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Supplementary materials from The role of biofilm matrix composition in controlling colony expansion and morphology
journal contributionposted on 19.09.2022, 05:27 authored by Samuel G.V. Charlton, Dorothee L. Kurz, Steffen Geisel, Joaquin Jimenez-Martinez, Eleonora Secchi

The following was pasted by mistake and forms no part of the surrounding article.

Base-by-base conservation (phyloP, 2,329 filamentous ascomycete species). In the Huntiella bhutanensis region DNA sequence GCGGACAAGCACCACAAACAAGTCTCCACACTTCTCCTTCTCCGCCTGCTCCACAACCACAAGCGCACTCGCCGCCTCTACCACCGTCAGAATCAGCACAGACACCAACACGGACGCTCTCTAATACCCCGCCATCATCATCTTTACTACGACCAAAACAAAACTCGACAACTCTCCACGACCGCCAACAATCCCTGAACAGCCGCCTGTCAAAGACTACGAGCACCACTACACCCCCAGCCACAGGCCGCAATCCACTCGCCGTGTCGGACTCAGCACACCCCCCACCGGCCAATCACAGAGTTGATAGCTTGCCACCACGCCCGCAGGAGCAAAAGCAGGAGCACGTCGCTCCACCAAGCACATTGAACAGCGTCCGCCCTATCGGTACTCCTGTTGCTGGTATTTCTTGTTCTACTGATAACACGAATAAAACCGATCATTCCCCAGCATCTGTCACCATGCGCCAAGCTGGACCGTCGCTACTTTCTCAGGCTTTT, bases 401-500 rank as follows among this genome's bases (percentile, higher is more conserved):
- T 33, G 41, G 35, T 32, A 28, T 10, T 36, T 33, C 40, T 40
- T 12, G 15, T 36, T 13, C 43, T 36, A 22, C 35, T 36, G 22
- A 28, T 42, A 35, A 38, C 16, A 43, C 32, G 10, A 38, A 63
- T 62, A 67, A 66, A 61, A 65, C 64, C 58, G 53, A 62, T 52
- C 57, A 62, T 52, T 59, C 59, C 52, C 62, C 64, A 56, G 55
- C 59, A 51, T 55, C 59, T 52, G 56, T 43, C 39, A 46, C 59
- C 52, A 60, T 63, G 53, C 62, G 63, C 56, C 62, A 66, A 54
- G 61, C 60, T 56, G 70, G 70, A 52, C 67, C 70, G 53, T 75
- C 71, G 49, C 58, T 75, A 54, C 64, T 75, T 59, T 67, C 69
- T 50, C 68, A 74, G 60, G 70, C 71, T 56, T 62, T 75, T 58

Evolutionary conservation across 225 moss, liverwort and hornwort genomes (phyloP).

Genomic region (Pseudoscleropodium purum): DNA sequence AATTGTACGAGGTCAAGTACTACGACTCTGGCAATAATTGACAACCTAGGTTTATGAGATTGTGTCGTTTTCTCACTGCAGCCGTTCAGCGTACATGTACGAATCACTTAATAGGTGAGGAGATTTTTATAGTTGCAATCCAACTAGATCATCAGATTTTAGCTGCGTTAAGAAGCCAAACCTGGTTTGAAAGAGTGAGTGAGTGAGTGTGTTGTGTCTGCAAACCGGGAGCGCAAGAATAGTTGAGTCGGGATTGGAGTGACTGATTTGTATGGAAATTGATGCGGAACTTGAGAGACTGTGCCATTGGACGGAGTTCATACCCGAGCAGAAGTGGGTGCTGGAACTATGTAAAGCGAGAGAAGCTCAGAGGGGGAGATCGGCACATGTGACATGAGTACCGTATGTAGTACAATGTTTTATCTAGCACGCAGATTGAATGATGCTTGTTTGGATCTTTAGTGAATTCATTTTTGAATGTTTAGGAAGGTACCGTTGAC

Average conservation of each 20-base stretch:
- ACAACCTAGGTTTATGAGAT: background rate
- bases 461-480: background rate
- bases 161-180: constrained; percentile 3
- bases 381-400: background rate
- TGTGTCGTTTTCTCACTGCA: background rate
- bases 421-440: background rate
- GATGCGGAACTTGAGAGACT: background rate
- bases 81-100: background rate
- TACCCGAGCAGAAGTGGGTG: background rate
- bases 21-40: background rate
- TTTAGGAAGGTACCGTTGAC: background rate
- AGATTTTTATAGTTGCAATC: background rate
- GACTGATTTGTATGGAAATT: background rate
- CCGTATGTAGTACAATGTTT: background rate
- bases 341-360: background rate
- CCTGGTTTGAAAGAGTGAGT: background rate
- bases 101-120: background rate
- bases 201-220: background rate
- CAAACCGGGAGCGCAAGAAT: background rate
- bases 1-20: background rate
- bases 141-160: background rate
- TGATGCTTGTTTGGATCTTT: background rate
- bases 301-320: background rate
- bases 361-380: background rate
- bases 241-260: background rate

Biofilms are biological viscoelastic gels composed of bacterial cells embedded in a self-secreted polymeric extracellular matrix (ECM). In environmental settings, such as in the rhizosphere and phyllosphere, biofilm colonization occurs at the solid–air interface. The biofilms’ ability to colonize and expand over these surfaces depends on the formation of osmotic gradients and ECM viscoelastic properties. In this work, we study the influence of biofilm ECM components on its viscoelasticity and expansion, using the model organism Bacillus subtilis and deletion mutants of its three major ECM components, TasA, EPS and BslA. Using a multi-scale approach, we quantified macro-scale viscoelasticity and expansion dynamics. Furthermore, we used a microsphere assay to visualize the micro-scale expansion patterns. We find that the viscoelastic phase angle, Φ is likely the best viscoelastic parameter correlating to biofilm expansion dynamics. Moreover, we quantify the sensitivity of the biofilm to changes in substrate water potential as a function of ECM composition. Finally, we find that the deletion of ECM components significantly increases the coherence of micro-scale colony expansion patterns. These results demonstrate the influence of ECM viscoelasticity and substrate water potential on the expansion of biofilm colonies on wet surfaces at the air–solid interface, commonly found in natural environments.